Back in May, NextTribe posted a tribute to the vital life and career of actress Margot Kidder, 69, who was found to have “peacefully” succumbed in her sleep in her Montana home. Margot had suffered from bipolar disorder—an extraordinary challenging form of mental illness for which there is no cure.
“It’s a big relief that the truth is out there. It’s important to be open and honest so there’s not a cloud of shame in dealing with this.”
But it was her vibrancy as an actress and as an outspoken activist for progressive causes that was at the heart of our piece. Indeed, I must confess, at the time of her death, the cause of which was conspicuously unmentioned, I suspected suicide. And shortly after her death, the suicide of designer Kate Spade led us to write more fulsomely on suicide in midlife and older women. The reader response was astonishing, and in Facebook posts, women shared painfully intimate stories.
Yesterday it was revealed that Margot Kidder’s cause of death was, indeed, suicide, brought on by an intentional overdose of drugs and alcohol. Margot’s daughter, Maggie McGuane, released a statement: “It’s a big relief that the truth is out there. It’s important to be open and honest so there’s not a cloud of shame in dealing with this.”
Years ago, Margot had described her bipolar disorder (which was shared by the late Carrie Fisher, who spoke of it openly and boldly, and by Kate Spade, who, tragically, hid it) as “mood swings that could knock over a building.” Still, a cloud of shame and a vague judgmental attitude has hung over suicide and over mental illness and severe depression, especially among women—and, per Spade’s case, especially if they had children. I never read anything less than glowing tributes about Anthony Bourdain, who hung himself a few days after Spade did and who also left a daughter, which is not to negate the utter tragedy of his own severe depression but merely to make a gender point.
Removing the Silence and Shame
It feels that a subtle new movement is growing to not merely remove the silence and shame about mental distress and suicide among women (and men) but to re-shape the whole conversation, to make a person’s life accomplishments—not the cause of her death—the focus of the news account, and only then to make the point that the fact that those accomplishments were undertaken despite mental challenges is valorous.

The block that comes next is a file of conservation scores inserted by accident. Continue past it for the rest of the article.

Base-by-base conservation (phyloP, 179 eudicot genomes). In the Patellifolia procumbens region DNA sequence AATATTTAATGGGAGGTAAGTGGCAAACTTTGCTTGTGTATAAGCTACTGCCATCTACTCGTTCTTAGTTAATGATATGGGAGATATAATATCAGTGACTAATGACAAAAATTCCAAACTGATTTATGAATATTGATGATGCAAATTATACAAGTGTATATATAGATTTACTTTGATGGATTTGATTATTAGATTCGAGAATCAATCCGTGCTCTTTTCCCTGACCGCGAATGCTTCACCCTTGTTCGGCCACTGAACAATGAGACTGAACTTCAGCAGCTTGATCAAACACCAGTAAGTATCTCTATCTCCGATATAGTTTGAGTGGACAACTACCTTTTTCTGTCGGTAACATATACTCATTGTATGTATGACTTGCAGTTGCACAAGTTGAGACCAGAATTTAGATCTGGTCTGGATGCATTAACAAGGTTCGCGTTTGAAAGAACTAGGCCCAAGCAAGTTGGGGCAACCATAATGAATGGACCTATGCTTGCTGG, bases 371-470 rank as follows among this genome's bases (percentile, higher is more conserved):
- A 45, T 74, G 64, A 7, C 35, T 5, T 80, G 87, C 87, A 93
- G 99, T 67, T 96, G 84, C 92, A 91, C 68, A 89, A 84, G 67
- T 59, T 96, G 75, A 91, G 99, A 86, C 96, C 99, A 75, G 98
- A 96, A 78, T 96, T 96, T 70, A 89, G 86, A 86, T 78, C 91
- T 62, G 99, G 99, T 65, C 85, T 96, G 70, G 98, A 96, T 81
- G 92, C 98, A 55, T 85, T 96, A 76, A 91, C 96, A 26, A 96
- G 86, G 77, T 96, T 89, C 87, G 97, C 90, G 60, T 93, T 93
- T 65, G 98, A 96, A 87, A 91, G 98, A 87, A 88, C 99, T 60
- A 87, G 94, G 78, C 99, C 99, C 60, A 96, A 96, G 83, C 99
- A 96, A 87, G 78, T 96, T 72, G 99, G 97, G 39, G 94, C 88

Last week, a heartbreaking—and template-breaking—obituary appeared in the New York Times about a 46-year-old immigration and human rights attorney Amy Meselson, whose unceasing advocacy on behalf of hundreds of vulnerable immigrants and refugees, especially children, was heroic and improved countless lives.
Let’s try to tear away the invisible blanket of shame and secrecy around women’s non-physical illnesses and their sometimes desperate pain.
What was notable—what was catch-in-the-throat-making—was the fact that only at the end of the article was it mentioned that she had committed suicide and had suffered from depression since she was a teenager and attention deficit disorder and extreme anxiety more recently. Amy’s mother, Sarah Meselson, said that she wanted to be frank about Amy’s illnesses for two reasons: “to emphasize … that it is not always possible to comprehend the level of suffering that others may be experiencing” and “to applaud my daughter for all that she has accomplished despite her mental illness.”
In honor of Margot Kidder, Kate Spade, Amy Meselson—and so many others—let’s adopt those wise, loving words as guidelines as we continue to try to tear away the invisible blanket of shame and secrecy around women’s non-physical illnesses and their sometimes desperate pain. And, in the process, try to find a way to help the sufferers.